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What is the difference between Inferential and extrapolative comprehension?

What is the difference between Inferential and extrapolative comprehension?

In this section we move on to two other reading skills or techniques that are termed as inferential comprehension and extrapolative comprehension. The term inferential is the adjective form of the name inference.

The verb infer means to draw the meaning from something. On the other hand the term extrapolative draws from the verb extrapolative in the present context means to use facts already known for something in the future.

These two terms are used here as higher level reading skills. That is drawing inference is a higher ability than locating information from a text.

Similarly extrapolating information is a much higher ability then either locating information or drawing inferences because it goes to the level of applying information in another context or situation.

Inferential Comprehension

Deducible appreciation refers to the capability to draw conclusions or make interpretations grounded on the information presented in a textbook or discussion. 

This involves using one's background knowledge, environment suggestions, and logic chops to make consequences about what isn't explicitly stated. For illustration, if a character in a story is described as sweating and pulsing, an anthology might infer that the character is hysterical.

In the context of reading inferential means making use of syntactic, logical and cultural clues to discover the meaning of unknown elements. If these are words than word formation and derivation will also play an important part.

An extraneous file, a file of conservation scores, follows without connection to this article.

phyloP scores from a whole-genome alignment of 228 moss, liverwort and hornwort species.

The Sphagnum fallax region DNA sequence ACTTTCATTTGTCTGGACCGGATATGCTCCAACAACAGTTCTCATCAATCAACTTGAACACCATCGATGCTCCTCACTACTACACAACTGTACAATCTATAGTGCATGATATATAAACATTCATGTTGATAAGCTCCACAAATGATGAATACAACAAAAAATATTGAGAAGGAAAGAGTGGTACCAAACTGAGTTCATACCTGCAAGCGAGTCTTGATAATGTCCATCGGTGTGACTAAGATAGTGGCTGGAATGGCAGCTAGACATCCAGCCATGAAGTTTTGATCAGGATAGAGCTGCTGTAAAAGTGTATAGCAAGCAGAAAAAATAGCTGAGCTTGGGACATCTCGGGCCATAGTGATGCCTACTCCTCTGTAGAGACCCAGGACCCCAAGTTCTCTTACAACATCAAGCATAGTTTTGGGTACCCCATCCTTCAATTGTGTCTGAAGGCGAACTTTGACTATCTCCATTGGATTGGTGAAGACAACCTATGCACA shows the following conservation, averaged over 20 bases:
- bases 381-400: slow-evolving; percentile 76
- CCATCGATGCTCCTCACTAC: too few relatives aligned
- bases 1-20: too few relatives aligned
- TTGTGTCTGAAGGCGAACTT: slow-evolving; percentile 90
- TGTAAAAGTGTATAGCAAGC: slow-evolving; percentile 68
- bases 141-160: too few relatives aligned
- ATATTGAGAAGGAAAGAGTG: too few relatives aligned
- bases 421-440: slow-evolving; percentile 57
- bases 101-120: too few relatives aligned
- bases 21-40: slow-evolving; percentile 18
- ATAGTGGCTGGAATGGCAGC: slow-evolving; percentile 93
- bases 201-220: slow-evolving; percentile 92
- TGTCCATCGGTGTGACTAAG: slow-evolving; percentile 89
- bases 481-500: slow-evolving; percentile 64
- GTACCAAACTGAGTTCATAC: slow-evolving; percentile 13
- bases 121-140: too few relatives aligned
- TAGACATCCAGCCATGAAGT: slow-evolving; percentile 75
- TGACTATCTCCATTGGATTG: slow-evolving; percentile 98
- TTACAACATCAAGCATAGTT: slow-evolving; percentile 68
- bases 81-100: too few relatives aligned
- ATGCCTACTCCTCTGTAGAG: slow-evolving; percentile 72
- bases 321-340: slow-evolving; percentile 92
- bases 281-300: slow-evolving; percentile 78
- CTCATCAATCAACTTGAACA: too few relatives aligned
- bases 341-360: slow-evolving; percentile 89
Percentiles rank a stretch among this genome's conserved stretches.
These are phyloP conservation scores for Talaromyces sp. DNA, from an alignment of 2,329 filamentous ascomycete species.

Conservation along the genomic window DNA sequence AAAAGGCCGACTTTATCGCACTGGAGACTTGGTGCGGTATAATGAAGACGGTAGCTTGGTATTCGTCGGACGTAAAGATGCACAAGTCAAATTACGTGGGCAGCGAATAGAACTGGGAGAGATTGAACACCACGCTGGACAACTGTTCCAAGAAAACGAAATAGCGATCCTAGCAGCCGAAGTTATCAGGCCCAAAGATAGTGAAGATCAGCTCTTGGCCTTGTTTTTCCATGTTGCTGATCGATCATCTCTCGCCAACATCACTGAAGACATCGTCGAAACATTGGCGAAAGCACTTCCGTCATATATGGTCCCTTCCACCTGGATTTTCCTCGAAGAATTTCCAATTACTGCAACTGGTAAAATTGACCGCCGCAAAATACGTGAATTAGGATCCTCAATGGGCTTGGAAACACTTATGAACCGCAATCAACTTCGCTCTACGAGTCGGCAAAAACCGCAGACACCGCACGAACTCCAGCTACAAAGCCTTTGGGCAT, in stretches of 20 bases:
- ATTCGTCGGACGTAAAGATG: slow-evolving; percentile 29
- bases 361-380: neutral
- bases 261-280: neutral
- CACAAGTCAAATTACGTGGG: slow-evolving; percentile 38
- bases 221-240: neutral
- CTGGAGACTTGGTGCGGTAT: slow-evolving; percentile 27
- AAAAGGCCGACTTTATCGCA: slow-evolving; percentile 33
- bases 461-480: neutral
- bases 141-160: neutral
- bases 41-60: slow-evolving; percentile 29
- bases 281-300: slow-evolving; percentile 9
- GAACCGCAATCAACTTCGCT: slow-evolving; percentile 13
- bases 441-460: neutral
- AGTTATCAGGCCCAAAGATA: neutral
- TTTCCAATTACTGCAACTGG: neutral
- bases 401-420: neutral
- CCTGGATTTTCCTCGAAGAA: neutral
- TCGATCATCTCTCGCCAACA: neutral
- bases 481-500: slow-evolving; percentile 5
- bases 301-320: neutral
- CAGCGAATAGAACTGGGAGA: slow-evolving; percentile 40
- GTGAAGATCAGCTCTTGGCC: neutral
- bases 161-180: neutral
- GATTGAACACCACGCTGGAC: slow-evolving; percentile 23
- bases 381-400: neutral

As an example let us take us word "pyol" at paragraph 14 of the story "The Martyrs Corner" The word is not there in your dictionary either in this situation as an intelligent reader you infer the meaning from the clues available for you from the context.

After dinner he tucked a betel leaf and tobacco into his mouth and slept on the pyol of his house we infer from the context that.

a) The word is a noun it appears as the head of a noun phrase "the pyol".

b) Being a noun it would refer to a thing on which one can sleep, lets say a piece of furniture.

c) There is only one item of "furniture" in the house "the pyol".

We draw inferences that pyol could be a raised platform something like a bed or a divan where Rama slept that night.

When dealing with a new text you are likely to encounter a number of unfamiliar words. In such cases it would be useful to make guesses and then to consult a dictionary to confirm the guess. Hence from the beginning it is vital to develop the skill of inference.

Again sometimes you may encounter a very familiar word but placed oddly in a sentence that could puzzle you. You may go to the first paragraph of the story "The Martyrs Corner" and locate the word "establishment" and the expression "vision sprung out of air".

These are two likely question that may appear in your mind.